Here's the scoop on what's happening this week in Congress
NCDS Policy Staff
April 1, 2022
This week President Biden released his FY’23 budget request, which totaled $5.8 trillion. The budget includes $1.64 trillion in discretionary spending, and calls for increases for police, health research, climate change, education and ensuring fair elections. The increase is roughly 9 percent over the $1.51 trillion recently enacted FY’22 omnibus bill. The request includes $829.2 billion in nondefense funding and $813.3 billion in defense funding, a 14 percent increase for nondefense spending from the $730 billion over FY’22 and a 4 percent increase for defense spending from $782 billion. The President said his budget “sends a clear message that we value fiscal responsibility, safety and security at home and around the world, and the investments needed to continue our equitable growth and build a better America.” The White House projected it would bring about a $1.3 trillion decline in the deficit this year, with tax changes that would result in more than $1 trillion in deficit savings over the next decade, including a new minimum tax on the wealthiest households.
The budget for the Department of Health and Human Services totals $127 billion, a 15 percent increase from the FY’22 level and includes:
$81.7 billion for pandemic preparedness and biodefense;
$28 billion for the CDC;
$161.8 million for Sexually Transmitted Infections;
$12.1 billion to research and develop vaccines, tests ,and treatments for biological threats;
S$25 million, over the next ten years for vaccines for adults targeted to the uninsured;
$470 million to reduce maternal mortality/morbidity rates expand maternal health programs in rural area;
$1 billion to support programs in the Violence Against Women Act; and
Senate negotiators have reached a tentative “agreement in principle” on a roughly $10 billion COVID-19 supplemental funding package to continue to battle the coronavirus. The additional funding will be paid for by repurposing unspent funds from prior pandemic relief laws. This week, President Biden stated that Congress needs to provide more funds to combat COVID-19 and vaccinate Americans before another virus surge. “We can’t wait as we find ourselves in the midst of another surge to act. It will be too late.” Senate Democrats want to clear the supplemental package by the end of next week before both the House and Senate recess for two weeks. House Majority Leader Hoyer said “I don’t want to go home … at the end of next week without having passed COVID-19 dollars that are needed to save lives. This is a life-and-death matter. This is not something we ought to be playing with.”
Other Legislation and Happenings Around the Nation
This week the U.S. Capitol reopened for guided tours for limited groups of people who have registered in advance. Officials said that the reopening will occur in phases, for school groups and other groups of up to 15 people who would be led by lawmakers or their aides. Congressional offices would each be limited to leading one tour weekly. The Capitol Visitor Center is tentatively scheduled to reopen to limited numbers of visitors on May 30.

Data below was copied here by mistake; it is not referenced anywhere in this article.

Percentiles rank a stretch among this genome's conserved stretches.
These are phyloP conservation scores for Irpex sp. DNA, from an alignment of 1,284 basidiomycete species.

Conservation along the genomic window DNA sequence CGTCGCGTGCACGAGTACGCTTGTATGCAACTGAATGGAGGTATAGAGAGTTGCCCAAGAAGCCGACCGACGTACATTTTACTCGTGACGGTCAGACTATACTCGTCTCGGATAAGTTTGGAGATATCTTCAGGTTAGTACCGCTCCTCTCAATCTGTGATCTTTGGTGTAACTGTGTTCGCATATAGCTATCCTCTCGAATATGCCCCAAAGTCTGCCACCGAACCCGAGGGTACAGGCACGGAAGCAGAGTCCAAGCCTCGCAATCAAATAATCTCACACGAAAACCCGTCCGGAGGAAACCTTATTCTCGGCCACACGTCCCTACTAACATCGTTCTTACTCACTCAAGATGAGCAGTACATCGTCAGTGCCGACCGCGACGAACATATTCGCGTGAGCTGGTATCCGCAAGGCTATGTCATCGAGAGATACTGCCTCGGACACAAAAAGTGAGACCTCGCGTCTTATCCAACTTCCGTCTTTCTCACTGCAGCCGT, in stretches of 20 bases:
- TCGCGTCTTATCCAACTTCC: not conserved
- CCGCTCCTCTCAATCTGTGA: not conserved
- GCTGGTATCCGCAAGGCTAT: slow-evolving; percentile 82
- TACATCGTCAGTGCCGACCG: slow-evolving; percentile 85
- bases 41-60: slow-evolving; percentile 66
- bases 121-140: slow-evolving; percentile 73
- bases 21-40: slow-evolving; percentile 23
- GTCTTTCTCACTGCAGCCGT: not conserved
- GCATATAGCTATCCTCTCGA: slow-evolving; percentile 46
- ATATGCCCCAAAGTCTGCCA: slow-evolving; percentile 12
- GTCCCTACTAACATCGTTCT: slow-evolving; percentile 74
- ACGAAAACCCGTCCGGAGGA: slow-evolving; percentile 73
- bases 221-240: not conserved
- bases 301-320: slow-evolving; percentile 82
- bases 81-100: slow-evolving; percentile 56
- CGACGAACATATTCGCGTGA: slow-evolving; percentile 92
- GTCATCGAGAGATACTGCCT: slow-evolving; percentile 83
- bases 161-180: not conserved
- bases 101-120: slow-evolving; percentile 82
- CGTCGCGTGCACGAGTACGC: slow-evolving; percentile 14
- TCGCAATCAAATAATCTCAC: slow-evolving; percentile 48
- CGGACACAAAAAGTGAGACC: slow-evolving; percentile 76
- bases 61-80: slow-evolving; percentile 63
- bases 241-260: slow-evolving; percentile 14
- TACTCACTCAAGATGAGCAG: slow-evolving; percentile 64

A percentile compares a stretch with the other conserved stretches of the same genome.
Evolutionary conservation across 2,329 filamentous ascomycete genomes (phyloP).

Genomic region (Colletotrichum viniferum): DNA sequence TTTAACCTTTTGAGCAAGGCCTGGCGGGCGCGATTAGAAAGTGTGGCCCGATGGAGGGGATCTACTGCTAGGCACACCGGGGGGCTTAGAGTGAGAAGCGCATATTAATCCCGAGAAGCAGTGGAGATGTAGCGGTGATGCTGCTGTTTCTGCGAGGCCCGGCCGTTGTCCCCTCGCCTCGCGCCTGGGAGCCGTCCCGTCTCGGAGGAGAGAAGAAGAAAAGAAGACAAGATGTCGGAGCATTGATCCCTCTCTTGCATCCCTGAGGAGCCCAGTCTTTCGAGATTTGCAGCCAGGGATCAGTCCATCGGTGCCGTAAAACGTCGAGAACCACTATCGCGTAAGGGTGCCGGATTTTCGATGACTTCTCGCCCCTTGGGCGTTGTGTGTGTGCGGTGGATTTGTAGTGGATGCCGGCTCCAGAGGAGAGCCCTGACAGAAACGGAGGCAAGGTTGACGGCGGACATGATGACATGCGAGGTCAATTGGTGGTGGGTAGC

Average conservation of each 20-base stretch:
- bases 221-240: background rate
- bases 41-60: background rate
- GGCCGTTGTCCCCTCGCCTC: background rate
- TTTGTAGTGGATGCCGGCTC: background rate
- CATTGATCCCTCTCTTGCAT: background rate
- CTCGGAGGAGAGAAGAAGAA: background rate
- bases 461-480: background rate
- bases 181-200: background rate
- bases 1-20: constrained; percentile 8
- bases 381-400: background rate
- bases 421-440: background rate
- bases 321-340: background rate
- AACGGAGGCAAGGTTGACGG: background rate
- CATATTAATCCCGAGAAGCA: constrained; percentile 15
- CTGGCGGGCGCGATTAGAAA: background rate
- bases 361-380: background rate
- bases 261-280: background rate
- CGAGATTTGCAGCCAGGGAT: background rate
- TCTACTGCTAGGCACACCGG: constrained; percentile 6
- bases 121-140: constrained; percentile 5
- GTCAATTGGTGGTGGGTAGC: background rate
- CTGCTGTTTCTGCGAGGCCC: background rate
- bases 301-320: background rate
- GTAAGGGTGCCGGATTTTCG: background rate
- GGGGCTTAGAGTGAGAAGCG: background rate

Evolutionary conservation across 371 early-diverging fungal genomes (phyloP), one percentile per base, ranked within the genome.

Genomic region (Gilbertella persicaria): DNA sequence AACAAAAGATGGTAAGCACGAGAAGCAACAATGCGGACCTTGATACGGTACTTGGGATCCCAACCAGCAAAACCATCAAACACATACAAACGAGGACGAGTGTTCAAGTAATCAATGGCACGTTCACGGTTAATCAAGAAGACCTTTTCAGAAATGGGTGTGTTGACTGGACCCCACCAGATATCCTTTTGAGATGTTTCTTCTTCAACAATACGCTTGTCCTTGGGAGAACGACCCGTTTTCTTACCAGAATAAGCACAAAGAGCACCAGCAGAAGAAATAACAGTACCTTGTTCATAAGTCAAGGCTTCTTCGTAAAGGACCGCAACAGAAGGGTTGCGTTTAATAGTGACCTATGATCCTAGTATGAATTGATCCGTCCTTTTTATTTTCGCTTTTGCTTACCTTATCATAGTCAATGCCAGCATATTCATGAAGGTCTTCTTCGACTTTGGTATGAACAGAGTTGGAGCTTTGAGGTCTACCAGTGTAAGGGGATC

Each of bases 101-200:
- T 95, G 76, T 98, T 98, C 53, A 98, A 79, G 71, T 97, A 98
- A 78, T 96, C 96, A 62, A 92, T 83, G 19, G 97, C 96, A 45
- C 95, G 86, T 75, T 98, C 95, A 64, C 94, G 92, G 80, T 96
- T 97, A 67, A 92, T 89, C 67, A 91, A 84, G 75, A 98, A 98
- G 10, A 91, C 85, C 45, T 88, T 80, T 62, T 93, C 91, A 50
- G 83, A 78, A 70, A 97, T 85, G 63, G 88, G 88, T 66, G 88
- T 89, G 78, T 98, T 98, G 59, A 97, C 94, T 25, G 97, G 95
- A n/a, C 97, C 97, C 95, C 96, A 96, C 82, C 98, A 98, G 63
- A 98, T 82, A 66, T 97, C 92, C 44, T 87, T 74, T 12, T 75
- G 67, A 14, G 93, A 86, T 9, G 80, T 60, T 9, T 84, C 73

Idaho abortion providers are asking the Idaho Supreme Court to strike down the state’s new six-week abortion ban which mimics a controversial Texas law. The providers said the Idaho law violates several provisions of the state constitution. They’re asking the state Supreme Court to intervene before April 22, when the law goes into effect.
Arizona’s Republican Governor Doug Ducey signed a bill that will outlaw abortion after 15 weeks, prohibits gender confirmation surgery for minors and bans transgender girls from playing on girls and women’s sports teams.
This week the House passed a bill that would cap monthly insulin copays in private insurance and Medicare Part D plans at $35 a month. The vote was 232-193, with 12 Republicans voting in favor. The bill (HR 6833) is expected to cost $20.4 billion over 10 years, which would be offset by extending a suspension of a rule related to drug rebates by one year to 2027.
The Biden administration has launched a “one-stop-shop” for Americans to locate free COVID-19 resources including tests, masks, vaccines, and therapeutics, and Test-To-Treat locations (all VA clinics, more than 24 federally-qualified health centers, and Indian Health Service facilities) which provide COVID-19 tests and treatments at the same time. The site also has a tool that assesses the level of risk in communities across the country, and is intended to help Americans manage the virus as life begins to return to pre-pandemic normal. The information can be found here: COVID.gov or call: Call 1-800-232-0233 (TTY 1-888-720-7489)
FDA approves Covid-19 boosters for older adults: The FDA has authorized a second Covid-19 booster shot for adults 50 years and older, but FDA officials are expected to stop short of saying people should get them. People 50 and older are now eligible for another shot of either the Pfizer-BioNTech and Moderna mRNA vaccines four months after their last dose. Agency officials cited data from Israel showing that second boosters increased antibody levels, while other studies from Israel have shown increased protection against death during the country’s Omicron wave. Pfizer and BioNTech also said they submitted data to the FDA showing some waning of effectiveness three to six months out from the first booster shots. The FDA’s decision came without calling meetings of the FDA’s or CDC’s advisory panels of outside experts, which typically vote to recommend authorizing vaccines and for whom.